Format

Send to

Choose Destination
Clin Psychol Rev. 2018 Feb;59:52-60. doi: 10.1016/j.cpr.2017.10.011. Epub 2017 Nov 8.

Mindfulness-based interventions for psychiatric disorders: A systematic review and meta-analysis.

Author information

1
VA Puget Sound Health Care System, Seattle, WA, USA; Center for Healthy Minds, University of Wisconsin - Madison, Madison, WI, USA; Department of Counseling Psychology, University of Wisconsin - Madison, Madison, WI, USA. Electronic address: sbgoldberg@wisc.edu.
2
Department of Psychology, Louisiana State University, Baton Rouge, LA, USA.
3
VA Puget Sound Health Care System, Seattle, WA, USA.
4
Center for Healthy Minds, University of Wisconsin - Madison, Madison, WI, USA; Department of Psychology, University of Wisconsin - Madison, Madison, WI, USA.
5
Department of Counseling Psychology, University of Wisconsin - Madison, Madison, WI, USA; Modum Bad Psychiatric Center, Vikersund, Norway.
6
VA Puget Sound Health Care System, Seattle, WA, USA; Center for Excellence in Substance Abuse Treatment and Education, VA Puget Sound Health Care System, Seattle, WA, USA.

Abstract

Despite widespread scientific and popular interest in mindfulness-based interventions, questions regarding the empirical status of these treatments remain. We sought to examine the efficacy of mindfulness-based interventions for clinical populations on disorder-specific symptoms. To address the question of relative efficacy, we coded the strength of the comparison group into five categories: no treatment, minimal treatment, non-specific active control, specific active control, and evidence-based treatment. A total of 142 non-overlapping samples and 12,005 participants were included. At post-treatment, mindfulness-based interventions were superior to no treatment (d=0.55), minimal treatment (d=0.37), non-specific active controls (d=0.35), and specific active controls (d=0.23). Mindfulness conditions did not differ from evidence-based treatments (d=-0.004). At follow-up, mindfulness-based interventions were superior to no treatment conditions (d=0.50), non-specific active controls (d=0.52), and specific active controls (d=0.29). Mindfulness conditions did not differ from minimal treatment conditions (d=0.38) and evidence-based treatments (d=0.09). Effects on specific disorder subgroups showed the most consistent evidence in support of mindfulness for depression, pain conditions, smoking, and addictive disorders. Results support the notion that mindfulness-based interventions hold promise as evidence-based treatments.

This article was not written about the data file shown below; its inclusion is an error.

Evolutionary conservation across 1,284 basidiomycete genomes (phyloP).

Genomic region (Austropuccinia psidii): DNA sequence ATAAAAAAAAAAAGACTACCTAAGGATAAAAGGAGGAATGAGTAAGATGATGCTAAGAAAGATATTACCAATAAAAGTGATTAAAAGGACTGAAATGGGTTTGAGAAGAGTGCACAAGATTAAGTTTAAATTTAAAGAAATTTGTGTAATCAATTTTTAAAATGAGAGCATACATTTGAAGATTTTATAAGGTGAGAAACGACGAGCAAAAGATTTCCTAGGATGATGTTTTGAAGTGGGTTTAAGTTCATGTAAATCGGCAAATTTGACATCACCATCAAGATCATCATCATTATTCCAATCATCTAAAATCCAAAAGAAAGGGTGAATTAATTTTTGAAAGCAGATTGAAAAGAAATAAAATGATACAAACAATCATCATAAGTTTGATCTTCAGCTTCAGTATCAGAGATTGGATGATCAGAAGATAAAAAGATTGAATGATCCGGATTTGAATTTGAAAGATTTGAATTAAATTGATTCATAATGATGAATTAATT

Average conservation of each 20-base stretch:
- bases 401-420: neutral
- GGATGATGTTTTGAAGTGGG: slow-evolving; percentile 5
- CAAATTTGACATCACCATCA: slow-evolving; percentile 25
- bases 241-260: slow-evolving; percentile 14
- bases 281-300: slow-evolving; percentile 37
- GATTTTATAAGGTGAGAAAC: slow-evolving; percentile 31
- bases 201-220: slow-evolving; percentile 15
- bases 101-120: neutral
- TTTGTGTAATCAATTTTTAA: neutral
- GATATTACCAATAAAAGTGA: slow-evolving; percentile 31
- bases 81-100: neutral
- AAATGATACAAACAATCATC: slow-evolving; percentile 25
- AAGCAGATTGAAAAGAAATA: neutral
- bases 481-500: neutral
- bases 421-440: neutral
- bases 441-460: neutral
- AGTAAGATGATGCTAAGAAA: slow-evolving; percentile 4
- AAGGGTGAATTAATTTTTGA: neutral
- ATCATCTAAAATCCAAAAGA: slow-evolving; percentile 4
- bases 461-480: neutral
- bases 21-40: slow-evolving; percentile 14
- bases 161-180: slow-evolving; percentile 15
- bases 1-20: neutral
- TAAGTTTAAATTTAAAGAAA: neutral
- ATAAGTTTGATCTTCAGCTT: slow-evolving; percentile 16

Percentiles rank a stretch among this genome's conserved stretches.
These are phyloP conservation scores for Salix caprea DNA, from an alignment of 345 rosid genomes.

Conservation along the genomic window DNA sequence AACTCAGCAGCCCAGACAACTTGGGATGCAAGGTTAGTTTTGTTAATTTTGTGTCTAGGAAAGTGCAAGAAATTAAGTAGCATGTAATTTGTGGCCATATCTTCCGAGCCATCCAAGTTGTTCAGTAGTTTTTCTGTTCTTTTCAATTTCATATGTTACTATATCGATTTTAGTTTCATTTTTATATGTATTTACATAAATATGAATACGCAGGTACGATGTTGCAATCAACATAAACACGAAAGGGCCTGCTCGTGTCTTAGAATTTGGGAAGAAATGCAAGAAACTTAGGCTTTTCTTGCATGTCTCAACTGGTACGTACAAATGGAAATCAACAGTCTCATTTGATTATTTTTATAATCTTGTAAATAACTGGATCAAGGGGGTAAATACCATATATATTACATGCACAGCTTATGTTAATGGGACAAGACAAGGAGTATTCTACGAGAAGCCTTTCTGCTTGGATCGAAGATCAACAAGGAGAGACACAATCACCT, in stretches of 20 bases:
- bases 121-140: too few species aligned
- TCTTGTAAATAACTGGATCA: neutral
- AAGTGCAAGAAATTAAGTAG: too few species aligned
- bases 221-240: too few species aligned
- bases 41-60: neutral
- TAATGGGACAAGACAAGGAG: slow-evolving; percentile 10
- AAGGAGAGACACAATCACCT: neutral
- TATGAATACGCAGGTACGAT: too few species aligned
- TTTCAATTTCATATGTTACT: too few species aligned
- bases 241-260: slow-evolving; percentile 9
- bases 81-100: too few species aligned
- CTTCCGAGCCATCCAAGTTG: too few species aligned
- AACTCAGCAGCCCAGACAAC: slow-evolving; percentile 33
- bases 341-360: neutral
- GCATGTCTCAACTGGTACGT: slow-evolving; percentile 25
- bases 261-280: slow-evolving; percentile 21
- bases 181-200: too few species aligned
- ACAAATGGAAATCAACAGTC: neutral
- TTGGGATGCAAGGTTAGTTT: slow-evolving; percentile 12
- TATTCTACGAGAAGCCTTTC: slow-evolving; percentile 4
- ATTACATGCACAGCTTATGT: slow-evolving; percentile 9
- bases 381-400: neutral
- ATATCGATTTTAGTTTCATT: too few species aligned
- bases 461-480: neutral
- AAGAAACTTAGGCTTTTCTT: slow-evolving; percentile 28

KEYWORDS:

Evidence-based treatments; Meditation; Meta-analysis; Mindfulness; Psychiatric disorders; Relative efficacy

PMID:
29126747
PMCID:
PMC5741505
DOI:
10.1016/j.cpr.2017.10.011
[Indexed for MEDLINE]
Free PMC Article

Supplemental Content

Full text links

Icon for Elsevier Science Icon for PubMed Central
Loading ...
Support Center